Many others in the party feel the same way. Carson’s PAC finished 2014 with more than $13 million in donations, more than Ready for Hillary. Much of its money has gone toward further fund-raising, but Sousa — the great-grandson of the famous composer — points out that their effort has already built far more than just a war chest, organizing leaders in all 99 of Iowa’s counties. Regardless, Carson credits the fund-raising success of Sousa and Robinson with persuading him to enter the race.

Very early the morning after the job interview, Carson was in a black S.U.V., heading from Washington to the Gaylord National Resort and Convention Center in Oxon Hill, Md., where he was to give the opening candidate speech of the Conservative Political Action Conference. The event, which functions as an early tryout for Republican presidential contenders, tends to skew rightward in its audience, drawing many of the same sorts of people who shouted at Boehner in Tampa. As such, it tends to favor anti-establishment candidates, but the news leading up to this year’s event was that Jeb Bush hoped to make inroads there.

It was still dark when we set out, and I joked with Carson about the hour, telling him he’d better get used to it. He retorted that his career in pediatric brain surgery made him no stranger to early mornings. This is a big theme of Carson’s presidential pitch: that neither the rigors of the campaign nor those of the White House can faze a man who held children’s lives in his hands. His life in brain surgery has prepared him for the presidency, he maintains, better than lives in politics have for his rivals. At the very least, he says, it conditioned him against getting too worked up about any problem that isn’t life threatening. “I mean, it’s grueling, but interestingly enough, I don’t feel the pressure,” he said.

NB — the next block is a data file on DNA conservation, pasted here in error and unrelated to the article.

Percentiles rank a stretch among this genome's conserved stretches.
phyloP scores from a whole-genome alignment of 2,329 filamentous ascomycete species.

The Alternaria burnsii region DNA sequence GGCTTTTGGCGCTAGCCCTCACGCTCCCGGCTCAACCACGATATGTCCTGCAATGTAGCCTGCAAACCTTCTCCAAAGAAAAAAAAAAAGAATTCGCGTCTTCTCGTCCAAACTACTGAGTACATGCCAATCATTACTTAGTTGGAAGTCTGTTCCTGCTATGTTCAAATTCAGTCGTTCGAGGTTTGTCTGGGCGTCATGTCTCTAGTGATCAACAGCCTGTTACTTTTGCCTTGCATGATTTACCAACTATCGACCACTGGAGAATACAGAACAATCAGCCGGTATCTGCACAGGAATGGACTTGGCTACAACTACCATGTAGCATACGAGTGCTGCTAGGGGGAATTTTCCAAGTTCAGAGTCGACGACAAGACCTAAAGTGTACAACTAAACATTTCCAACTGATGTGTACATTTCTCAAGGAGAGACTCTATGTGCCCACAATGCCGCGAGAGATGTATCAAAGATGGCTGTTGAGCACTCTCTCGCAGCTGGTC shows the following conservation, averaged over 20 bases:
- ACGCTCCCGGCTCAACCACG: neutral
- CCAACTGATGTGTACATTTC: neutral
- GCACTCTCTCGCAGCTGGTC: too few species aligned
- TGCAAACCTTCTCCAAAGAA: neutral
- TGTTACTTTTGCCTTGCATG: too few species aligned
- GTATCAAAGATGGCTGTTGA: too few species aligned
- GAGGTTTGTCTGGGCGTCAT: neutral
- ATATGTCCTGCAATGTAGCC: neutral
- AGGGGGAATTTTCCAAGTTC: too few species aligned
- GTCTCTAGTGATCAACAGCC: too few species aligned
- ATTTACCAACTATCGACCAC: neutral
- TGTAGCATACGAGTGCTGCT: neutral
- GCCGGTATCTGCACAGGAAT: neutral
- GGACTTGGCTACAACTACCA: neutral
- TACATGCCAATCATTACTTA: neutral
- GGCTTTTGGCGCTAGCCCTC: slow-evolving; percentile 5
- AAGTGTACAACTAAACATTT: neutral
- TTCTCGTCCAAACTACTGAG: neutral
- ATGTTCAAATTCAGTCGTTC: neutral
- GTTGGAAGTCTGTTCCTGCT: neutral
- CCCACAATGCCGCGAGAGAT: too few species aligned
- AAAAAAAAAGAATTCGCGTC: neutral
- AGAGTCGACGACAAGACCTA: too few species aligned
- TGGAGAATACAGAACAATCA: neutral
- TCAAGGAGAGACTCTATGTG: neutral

At the convention hall, we were quickly surrounded by admirers. Two women were already waiting to meet him — white, middle-aged volunteers for Carson’s super PAC, who had traveled from South Carolina. One of them, Chris Horne, was holding a dog-eared and taped Bible. A founding member of the Charleston Tea Party who went on to work for Gingrich’s successful South Carolina primary campaign in 2012, Horne lamented over the attacks that Carson was sure to face. “You served us, you served the Lord, just don’t let them steal that from you,” she said. Her friend told him, “You’ve got God behind you!” Such religious evocations trailed Carson constantly while I walked the CPAC floor with him. Evangelicals are impressed not only with his devotion to their politics but also with his career path; as one of them told me, what’s more pro-life than saving babies?